Issue Date: March 12, 2007
Because They're Worth It
It might not have had quite as much glitter or hoopla as the Oscars ceremony three nights later, but the L'Oréal-UNESCO Women in Science Awards were "far more important," according to Baroness Susan Greenberg, director of the Royal Institution of Great Britain.
Greenberg was the keynote speaker at the gala awards ceremony, which more than 1,200 people attended on Feb. 22 at the Paris headquarters of UNESCO, the United Nations Educational, Scientific & Cultural Organization.
"Science, with its wide spectrum, sooner or later will have an application to one's life. And it is great to recognize the next generation, too," she said. The senior women being honored, she predicted, are serving as "fantastic role models." But the laureate awards, and the fellowships that the L'Oréal-UNESCO partnership also sponsors, recognize the rising stars of the world of science too, she said. For them, she added, "the adventure is just beginning."
This year's laureates are all physicists or chemists. Their fields are wildly different, but all are in materials science, one of the two focus areas of the L'Oréal-UNESCO Awards. The awards alternate every year between life sciences, with a jury presided over by Günter Blobel, 1999 Nobel Prize winner in medicine, and materials science, whose jury is presided over by Pierre-Gilles de Gennes, 1991 Nobel Prize winner in physics.
Each winner receives $100,000, and each is invited to give a lecture before the French Academy of Sciences during "Awards Week."
Tatiana Birshtein, Laureate for Europe, is professor at the Institute of Macromolecular Compounds, Russian Academy of Sciences, St. Petersburg, Russia. She was honored, the award citation said, "for her contribution to the understanding of the shapes, sizes, and motions of large molecules." Birshtein's work has shed new light on the self-organizing properties of many remarkable polymeric systems essential to plastics used in soft-drink bottles, plastic bags, and other familiar materials such as nylon, rayon, expandable polystyrene foam, methacrylate polymers, and poly-(tetrafluoroethylene).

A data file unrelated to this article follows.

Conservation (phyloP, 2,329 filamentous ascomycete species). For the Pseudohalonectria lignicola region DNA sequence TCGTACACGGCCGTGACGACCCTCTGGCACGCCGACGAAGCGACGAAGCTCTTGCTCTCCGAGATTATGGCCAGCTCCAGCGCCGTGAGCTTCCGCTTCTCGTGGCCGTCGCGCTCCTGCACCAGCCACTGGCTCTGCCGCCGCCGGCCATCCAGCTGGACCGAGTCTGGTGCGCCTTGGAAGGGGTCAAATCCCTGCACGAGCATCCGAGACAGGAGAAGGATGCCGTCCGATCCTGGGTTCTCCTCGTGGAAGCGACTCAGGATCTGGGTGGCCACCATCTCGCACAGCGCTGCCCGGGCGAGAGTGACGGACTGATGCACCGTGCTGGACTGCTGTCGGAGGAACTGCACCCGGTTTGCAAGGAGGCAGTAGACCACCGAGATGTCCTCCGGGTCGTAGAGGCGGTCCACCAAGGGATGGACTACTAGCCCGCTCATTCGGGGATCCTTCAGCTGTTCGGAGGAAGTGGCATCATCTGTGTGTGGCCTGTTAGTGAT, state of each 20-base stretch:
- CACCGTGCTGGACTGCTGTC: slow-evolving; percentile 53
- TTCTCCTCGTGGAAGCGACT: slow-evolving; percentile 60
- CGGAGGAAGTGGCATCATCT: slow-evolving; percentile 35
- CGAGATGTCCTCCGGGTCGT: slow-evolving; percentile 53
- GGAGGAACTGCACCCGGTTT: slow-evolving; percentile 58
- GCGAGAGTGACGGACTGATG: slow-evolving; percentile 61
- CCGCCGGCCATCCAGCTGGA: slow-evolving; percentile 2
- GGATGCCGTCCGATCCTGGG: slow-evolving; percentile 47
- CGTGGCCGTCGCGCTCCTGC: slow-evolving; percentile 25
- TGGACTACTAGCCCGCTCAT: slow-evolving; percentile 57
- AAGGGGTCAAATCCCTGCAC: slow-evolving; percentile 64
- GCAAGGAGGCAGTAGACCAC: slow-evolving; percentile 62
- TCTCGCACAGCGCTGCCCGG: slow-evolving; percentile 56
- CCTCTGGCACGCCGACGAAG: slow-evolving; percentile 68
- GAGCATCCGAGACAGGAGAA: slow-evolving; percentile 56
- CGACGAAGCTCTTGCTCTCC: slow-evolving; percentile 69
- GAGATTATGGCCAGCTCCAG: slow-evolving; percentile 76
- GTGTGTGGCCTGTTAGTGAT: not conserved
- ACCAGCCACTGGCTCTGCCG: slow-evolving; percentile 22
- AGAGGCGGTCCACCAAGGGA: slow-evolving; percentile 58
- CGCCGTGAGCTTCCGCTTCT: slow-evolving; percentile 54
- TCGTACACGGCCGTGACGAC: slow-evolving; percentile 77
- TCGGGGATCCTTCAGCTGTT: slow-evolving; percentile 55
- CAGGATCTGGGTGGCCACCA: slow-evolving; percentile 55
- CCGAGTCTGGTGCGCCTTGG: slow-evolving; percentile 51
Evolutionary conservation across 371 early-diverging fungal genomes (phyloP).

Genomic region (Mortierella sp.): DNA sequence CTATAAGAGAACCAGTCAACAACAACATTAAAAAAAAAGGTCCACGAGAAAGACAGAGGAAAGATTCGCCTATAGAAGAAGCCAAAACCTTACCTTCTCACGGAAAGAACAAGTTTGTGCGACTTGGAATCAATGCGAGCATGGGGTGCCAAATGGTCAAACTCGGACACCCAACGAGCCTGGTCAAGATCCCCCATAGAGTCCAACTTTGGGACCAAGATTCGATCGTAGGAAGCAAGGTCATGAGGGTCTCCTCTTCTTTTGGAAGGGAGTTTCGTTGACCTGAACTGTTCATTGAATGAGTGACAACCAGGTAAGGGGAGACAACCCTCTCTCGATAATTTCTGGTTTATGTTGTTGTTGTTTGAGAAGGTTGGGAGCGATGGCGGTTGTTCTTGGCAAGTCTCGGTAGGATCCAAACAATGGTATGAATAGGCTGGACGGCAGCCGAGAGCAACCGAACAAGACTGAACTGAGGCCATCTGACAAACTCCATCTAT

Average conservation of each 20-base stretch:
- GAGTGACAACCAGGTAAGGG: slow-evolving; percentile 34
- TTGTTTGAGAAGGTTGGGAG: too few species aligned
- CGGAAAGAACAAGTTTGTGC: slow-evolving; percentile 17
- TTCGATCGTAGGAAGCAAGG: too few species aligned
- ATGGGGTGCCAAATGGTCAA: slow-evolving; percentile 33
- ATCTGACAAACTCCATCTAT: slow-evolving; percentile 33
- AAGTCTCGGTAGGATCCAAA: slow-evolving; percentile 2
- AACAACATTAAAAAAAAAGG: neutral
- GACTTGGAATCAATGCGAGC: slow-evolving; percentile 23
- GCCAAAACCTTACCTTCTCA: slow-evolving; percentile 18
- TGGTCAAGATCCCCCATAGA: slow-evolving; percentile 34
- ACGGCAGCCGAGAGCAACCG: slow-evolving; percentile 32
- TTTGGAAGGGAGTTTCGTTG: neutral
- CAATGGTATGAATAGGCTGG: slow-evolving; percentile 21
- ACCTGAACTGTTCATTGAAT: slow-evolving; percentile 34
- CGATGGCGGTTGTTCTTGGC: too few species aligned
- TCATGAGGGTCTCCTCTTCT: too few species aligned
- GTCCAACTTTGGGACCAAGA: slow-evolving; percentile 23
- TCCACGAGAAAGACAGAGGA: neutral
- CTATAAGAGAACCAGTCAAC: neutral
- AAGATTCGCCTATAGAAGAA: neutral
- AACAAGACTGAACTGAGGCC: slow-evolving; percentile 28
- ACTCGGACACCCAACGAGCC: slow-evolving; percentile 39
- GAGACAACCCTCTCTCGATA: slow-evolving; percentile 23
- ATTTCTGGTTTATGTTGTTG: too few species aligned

Margaret Brimble, Laureate for Asia-Pacific, is chair of the department of organic and medicinal chemistry, University of Auckland, in New Zealand. She was recognized "for her contribution to the synthesis of complex natural products, especially shellfish toxins." Brimble, an American Chemical Society member, has focused on the synthesis of shellfish toxins that are useful for the design and development of drugs for clinical conditions including Alzheimer's, epilepsy, hypertension, stroke, and cancer. She also is actively involved in the burgeoning New Zealand biotechnology industry (C&EN, Jan. 22, page 20).
Mildred Dresselhaus, Laureate for North America, is Institute Professor of Electrical Engineering & Physics at Massachusetts Institute of Technology. She was honored "for her research on solid-state materials, including conceptualizing the creation of carbon nanotubes," ideal new materials for use in objects such as lightweight bicycles and flat-panel screens.